Equitable distribution is the legal framework used to divide property during a divorce in New York. Only property that is deemed marital in nature is subject to division. Generally, marital property includes assets and debts acquired by either spouse or both during the marriage. Separate property consists of assets acquired before the marriage or after the spouses cease to live together. Gifts and inheritances are also considered separate.
However, property that starts out as separate can become marital property depending on how it is treated during the marriage. In a contested property division case, the spouse claiming an asset is separate must trace its origins and show that the other spouse did not acquire an interest in it. There are two basic ways that separate property can become marital: commingling and transmutation.
Commingling means mixing separate assets with marital ones. For example, one spouse inherits a sum of money and deposits it into an account jointly held with the other spouse. The act of depositing is not in itself commingling, but if the account is used coequally for the spouses’ mutual benefit over time, the funds may lose their separate identity. The same may be true for money placed in a jointly owned investment account or otherwise placed under the other spouse’s control.
Transmutation means changing of ownership of property by formal transfer or by actions of the parties. For example, one spouse owns a house or other real property before marriage. At some point after the marriage, the mortgage on the property is refinanced and the other spouse becomes a cosigner on the loan. That spouse contributes to paying the principal and interest. The value of those payments can be considered marital property, as can the appreciation on the home after the transaction date. Or, if the non-owner spouse contributes cash or credit to a major improvement of the home, the contribution and the appreciated value after improvement can be deemed marital property.
Property can also be changed from separate to marital by being sold and the sale proceeds being used to purchase property jointly with the other spouse. If the spouses take ownership of the new property as tenants by the entirety, the law presumes that they each have full rights to it.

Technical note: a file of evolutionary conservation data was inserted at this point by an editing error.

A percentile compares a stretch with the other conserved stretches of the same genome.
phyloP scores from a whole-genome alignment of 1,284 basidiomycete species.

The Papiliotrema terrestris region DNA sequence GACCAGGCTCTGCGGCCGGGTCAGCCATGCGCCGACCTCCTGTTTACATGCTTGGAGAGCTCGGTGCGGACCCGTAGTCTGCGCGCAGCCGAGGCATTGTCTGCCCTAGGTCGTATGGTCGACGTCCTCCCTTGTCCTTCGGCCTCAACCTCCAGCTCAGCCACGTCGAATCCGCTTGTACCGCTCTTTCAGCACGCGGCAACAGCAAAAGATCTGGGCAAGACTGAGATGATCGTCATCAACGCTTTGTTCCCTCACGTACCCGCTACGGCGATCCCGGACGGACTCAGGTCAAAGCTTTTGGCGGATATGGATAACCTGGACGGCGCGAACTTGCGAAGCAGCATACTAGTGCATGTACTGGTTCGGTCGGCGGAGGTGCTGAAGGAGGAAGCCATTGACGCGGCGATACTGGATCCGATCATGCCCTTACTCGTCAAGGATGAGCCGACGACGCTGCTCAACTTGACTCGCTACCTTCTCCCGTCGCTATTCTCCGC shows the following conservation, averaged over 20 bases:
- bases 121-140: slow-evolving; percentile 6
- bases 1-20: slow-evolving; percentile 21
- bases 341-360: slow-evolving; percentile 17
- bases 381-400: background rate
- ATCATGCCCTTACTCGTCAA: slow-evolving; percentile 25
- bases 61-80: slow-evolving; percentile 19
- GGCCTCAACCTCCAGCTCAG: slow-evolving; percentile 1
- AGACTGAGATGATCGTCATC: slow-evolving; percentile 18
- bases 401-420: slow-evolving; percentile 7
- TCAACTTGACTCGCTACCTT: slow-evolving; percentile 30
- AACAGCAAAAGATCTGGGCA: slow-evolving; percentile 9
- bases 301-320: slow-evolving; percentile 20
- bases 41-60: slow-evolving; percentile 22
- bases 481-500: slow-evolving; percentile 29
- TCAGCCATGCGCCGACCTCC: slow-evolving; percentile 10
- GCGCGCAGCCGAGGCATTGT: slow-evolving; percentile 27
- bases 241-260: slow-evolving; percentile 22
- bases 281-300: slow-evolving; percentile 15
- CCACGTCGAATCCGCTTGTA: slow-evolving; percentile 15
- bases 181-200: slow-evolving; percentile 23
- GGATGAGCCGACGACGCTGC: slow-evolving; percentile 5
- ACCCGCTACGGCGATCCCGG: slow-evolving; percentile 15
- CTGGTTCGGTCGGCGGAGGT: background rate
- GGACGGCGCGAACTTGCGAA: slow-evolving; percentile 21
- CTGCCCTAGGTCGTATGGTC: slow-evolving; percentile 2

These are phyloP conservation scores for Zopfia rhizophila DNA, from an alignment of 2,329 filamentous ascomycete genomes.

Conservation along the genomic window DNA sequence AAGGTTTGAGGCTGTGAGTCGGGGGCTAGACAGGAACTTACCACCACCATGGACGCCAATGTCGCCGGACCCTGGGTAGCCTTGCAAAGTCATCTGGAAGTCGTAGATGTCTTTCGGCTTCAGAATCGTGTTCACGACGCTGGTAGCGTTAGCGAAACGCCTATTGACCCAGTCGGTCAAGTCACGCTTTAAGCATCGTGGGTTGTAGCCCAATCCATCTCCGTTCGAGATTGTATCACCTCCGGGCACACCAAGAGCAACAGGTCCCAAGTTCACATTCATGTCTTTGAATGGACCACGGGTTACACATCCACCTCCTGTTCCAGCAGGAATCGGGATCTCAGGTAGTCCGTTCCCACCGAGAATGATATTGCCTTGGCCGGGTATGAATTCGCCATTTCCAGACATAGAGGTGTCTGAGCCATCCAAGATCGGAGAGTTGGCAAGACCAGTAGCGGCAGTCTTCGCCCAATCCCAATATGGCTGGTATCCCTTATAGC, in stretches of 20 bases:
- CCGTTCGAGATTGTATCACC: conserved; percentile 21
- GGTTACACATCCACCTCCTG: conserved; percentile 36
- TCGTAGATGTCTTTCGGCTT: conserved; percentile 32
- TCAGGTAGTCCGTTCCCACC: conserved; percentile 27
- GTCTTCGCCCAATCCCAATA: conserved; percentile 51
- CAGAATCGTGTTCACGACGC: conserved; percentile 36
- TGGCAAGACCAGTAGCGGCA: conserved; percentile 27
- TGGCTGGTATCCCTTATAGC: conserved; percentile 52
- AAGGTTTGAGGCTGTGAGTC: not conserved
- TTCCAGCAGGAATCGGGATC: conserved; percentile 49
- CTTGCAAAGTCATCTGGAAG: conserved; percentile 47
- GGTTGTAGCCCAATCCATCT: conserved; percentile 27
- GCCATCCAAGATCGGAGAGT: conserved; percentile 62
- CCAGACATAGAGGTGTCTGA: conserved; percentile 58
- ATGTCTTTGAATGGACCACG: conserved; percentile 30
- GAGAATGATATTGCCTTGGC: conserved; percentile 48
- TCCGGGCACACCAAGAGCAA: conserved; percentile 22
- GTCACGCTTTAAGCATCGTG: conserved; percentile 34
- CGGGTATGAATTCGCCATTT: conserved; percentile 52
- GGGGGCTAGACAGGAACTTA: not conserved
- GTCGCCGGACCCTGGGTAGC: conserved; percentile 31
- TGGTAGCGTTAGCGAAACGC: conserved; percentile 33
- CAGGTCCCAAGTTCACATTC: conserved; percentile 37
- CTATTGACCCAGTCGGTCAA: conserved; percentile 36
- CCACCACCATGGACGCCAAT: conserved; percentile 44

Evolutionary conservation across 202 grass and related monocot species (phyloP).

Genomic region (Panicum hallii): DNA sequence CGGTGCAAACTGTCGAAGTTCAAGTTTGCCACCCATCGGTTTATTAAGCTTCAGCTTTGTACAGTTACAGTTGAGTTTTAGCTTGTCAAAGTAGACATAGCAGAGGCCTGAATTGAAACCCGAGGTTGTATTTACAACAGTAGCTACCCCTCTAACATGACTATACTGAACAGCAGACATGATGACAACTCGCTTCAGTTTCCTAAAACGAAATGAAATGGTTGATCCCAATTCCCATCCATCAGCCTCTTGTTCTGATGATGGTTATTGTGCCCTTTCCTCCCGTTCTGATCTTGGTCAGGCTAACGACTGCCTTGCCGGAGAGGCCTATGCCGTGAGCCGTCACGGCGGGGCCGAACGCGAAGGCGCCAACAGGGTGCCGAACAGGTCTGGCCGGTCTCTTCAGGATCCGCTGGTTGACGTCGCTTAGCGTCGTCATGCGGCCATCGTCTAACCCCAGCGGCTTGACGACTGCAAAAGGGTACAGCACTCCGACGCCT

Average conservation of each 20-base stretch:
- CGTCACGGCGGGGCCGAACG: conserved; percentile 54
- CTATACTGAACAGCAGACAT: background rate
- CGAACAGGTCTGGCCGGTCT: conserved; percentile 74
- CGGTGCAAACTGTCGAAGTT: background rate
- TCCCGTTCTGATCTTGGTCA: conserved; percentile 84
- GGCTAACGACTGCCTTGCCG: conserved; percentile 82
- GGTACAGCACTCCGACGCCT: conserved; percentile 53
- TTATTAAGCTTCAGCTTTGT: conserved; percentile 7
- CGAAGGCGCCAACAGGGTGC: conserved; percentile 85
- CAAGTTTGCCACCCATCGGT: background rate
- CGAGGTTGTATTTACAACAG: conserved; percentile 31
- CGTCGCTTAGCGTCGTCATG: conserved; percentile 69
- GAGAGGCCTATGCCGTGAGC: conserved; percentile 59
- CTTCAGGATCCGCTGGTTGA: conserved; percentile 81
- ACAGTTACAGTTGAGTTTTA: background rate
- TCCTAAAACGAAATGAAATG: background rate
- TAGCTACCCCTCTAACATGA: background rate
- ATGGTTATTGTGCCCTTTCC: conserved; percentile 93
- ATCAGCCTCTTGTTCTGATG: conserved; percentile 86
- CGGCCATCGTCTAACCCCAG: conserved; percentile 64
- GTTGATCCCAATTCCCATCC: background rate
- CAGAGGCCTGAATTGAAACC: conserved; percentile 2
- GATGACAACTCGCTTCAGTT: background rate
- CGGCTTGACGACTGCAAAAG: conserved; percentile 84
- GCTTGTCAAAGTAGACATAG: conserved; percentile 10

The best way to avoid confusion and ambiguity over what is separate or marital property is to enter into a prenuptial or postnuptial agreement. This is essentially a contract that defines the spouses’ respective rights in property regardless of when it was acquired. Such agreements are generally used to protect either spouse’s heirlooms or family homes from being split in a divorce. An experienced New York family lawyer can assist in drafting a prenup or postnup that carefully delineates each spouse’s rights.
The Law Offices of Randy S. Margulis serves clients in divorce and family law matters throughout the greater metropolitan Buffalo, New York area. Contact us online or call 716-886-9600 to schedule a free initial consultation.
As a Buffalo divorce lawyer for 28 years, I have devoted myself to solving the problems that affect families throughout the Buffalo metropolitan area and Western New York. As a family law attorney, I make it my goal to create a partnership of trust with my clients. People put their trust in me to handle cases that can potentially have a long-lasting impact on not only their lives, but the lives of their family as well.
Alexandra M. Rockwood is a Senior Associate Attorney with the Law Offices of Randy S. Margulis & Associates and has been with the firm since early 2020. She primarily practices in the areas of matrimonial and family law, including divorce, child custody, and child support. Alexandra is a practicing matrimonial and family law attorney as…